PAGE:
Does a low turnout threaten democracy?
In this general election, I intend not to vote. I don't promise that I won't vote - that's just my intention at this time. The superficial reason for my not voting is that every party has, as far as I can tell, at least one policy which I find objectionable*. That can't be a very good reason, however, because it's been true of every general election in which I have been able to vote, and this is the first general election that I intend to sit out. After much introspection, I worked out some time ago that my real reason for voting whichever way I did, was to provide myself with a conversational gambit. Last time I voted Conservative because I wanted to shock my friends. (It worked too - one friend was so shocked he assaulted me.) This time, I want to lecture my friends about the economics of rational ignorance and rational irrationality. Therefore, the logical choice is not to vote.
Inevitably this carries some risks. It is likely that I will encounter some self-important prig, who will berate me for my irresponsibility and how, if everyone behaved the way I did, democracy would come to an end. To this I have a snappy response: Can you name any examples of democracies collapsing as a result of a low voter turnout? Appealing though this strategy is, it potentially suffers from one flaw: the self-important prigs might be right. It would be terribly embarrassing if they then proceed to chime off a long list of democracies whose collapse was preceeded by a general election with a low turnout. Germany, 1933, perhaps? Or Chile, 1970? I have no idea. Unfortunately, a brief excursion into Google suggested that a much longer excursion would be required, so I'll take the lazy way out. Does anyone else know the answer to that question, or whether there is any academic research on the consequences of low voter turnout?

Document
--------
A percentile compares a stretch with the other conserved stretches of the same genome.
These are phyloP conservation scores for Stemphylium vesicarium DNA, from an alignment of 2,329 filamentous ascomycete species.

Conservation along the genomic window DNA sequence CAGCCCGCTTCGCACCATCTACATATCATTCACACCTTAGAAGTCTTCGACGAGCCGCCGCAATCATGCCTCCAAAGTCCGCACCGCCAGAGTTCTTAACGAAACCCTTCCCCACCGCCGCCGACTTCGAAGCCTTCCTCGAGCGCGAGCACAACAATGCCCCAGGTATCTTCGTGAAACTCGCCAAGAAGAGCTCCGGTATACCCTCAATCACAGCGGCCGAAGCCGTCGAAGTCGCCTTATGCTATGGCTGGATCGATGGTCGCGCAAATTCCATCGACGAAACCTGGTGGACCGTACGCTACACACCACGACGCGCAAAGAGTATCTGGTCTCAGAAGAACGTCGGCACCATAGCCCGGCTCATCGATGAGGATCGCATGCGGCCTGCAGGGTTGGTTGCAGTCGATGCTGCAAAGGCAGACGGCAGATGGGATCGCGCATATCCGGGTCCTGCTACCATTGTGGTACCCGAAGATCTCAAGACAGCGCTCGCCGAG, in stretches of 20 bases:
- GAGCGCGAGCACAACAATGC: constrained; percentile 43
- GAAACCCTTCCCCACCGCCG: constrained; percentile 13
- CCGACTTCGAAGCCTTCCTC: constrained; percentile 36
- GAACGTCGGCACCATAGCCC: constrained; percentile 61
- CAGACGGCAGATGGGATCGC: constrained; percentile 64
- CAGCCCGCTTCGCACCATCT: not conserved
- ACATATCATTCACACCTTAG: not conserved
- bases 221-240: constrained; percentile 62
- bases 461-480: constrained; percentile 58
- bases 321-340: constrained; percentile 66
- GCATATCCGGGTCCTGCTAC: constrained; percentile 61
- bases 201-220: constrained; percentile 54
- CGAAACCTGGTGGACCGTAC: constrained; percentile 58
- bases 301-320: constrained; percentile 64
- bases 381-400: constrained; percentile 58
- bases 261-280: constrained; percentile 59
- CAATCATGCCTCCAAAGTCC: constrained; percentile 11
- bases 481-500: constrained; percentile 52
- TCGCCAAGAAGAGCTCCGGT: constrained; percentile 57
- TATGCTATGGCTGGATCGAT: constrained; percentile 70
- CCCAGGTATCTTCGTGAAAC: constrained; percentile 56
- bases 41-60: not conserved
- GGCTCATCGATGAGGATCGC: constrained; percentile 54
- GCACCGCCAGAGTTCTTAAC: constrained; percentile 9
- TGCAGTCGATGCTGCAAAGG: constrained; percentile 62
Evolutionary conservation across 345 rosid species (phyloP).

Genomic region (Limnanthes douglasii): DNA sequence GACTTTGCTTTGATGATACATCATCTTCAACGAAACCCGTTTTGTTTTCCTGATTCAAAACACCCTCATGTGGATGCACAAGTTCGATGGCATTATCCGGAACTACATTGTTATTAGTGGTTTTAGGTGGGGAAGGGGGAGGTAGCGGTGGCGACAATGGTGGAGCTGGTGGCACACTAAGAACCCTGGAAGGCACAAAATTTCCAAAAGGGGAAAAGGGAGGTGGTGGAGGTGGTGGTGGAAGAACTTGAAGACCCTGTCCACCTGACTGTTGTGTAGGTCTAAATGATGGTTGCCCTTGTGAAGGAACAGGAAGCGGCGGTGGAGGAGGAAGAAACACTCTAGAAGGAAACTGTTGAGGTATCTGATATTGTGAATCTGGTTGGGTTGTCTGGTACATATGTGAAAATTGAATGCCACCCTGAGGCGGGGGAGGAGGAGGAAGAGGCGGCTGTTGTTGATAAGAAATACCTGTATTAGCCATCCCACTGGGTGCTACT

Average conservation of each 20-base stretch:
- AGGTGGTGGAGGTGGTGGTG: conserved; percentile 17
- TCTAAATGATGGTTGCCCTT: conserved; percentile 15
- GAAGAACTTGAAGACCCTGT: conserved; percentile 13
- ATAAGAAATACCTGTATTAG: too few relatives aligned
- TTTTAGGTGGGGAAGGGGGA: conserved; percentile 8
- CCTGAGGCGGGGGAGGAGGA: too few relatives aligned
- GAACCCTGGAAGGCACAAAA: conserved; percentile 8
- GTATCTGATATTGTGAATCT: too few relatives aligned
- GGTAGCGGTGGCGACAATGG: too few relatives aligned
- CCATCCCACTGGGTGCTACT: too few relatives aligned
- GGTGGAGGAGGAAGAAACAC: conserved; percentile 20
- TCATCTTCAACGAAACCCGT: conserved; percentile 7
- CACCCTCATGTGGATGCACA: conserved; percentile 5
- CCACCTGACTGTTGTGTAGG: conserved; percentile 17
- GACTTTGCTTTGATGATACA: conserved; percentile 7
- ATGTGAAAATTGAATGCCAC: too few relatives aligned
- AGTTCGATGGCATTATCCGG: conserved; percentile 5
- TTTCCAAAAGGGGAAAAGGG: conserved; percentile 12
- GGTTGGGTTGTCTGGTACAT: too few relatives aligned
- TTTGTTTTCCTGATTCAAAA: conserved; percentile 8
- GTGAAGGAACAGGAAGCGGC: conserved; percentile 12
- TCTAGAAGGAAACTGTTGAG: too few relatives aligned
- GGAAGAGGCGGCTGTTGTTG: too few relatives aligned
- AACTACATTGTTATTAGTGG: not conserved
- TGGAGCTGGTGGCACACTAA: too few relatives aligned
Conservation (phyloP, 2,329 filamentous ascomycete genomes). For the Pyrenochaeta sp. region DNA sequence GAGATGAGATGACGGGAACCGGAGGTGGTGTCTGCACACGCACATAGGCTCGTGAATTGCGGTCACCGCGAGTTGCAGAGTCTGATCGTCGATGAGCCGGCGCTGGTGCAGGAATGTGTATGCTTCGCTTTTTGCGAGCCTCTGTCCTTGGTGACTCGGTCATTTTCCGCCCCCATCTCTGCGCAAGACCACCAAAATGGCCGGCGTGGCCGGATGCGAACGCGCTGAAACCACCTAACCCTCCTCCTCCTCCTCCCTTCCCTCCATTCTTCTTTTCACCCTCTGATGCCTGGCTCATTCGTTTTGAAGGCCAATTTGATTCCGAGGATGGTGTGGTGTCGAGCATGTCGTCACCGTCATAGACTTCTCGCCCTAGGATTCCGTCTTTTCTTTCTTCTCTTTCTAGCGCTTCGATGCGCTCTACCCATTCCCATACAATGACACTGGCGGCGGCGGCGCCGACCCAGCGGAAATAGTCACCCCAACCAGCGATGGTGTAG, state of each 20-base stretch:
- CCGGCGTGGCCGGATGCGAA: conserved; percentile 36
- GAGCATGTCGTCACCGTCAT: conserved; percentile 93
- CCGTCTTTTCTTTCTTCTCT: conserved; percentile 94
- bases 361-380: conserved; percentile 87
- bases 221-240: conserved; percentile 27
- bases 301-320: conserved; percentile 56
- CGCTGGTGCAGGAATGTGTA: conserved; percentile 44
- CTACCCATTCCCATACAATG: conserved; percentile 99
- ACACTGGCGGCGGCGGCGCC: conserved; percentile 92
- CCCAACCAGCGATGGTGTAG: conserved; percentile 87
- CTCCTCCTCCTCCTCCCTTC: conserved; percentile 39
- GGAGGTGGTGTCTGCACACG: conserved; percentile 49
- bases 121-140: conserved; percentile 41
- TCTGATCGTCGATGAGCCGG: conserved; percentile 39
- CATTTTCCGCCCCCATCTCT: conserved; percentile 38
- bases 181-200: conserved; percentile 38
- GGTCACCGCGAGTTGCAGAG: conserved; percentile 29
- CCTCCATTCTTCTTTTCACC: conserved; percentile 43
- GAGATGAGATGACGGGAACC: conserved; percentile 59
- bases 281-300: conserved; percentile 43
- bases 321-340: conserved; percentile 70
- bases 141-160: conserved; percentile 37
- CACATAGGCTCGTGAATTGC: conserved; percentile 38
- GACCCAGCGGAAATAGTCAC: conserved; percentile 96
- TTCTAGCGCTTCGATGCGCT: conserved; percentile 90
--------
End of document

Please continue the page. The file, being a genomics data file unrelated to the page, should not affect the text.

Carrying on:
If you really think that low voter turnout is a serious problem, then read this.
If poetry is more to your taste, then here's a poem about democracy written by Scotland's greatest bard.
*UPDATE: When I wrote this, I had, in the back of my mind the thought that the UK Independence Party might be an exception. I have no particular objection to their policy of withdrawal from the EU. They are opposed to ID cards, as am I, and a while ago, when one of their spokesmen was on Question Time, he voiced the opinion that it was time to think about legalising drugs, which I favour. I had a hunch, however, that I probably disagreed with their immigration policy, but being rationally ignorant, I was too lazy to find out for sure. Now, thanks to Mark Holland, the fantastically camp entertainer, I am happy to say that I can withold my vote from the UKIP, secure in the knowledge that I not only find their approach to immigration objectionable, but downright despicable.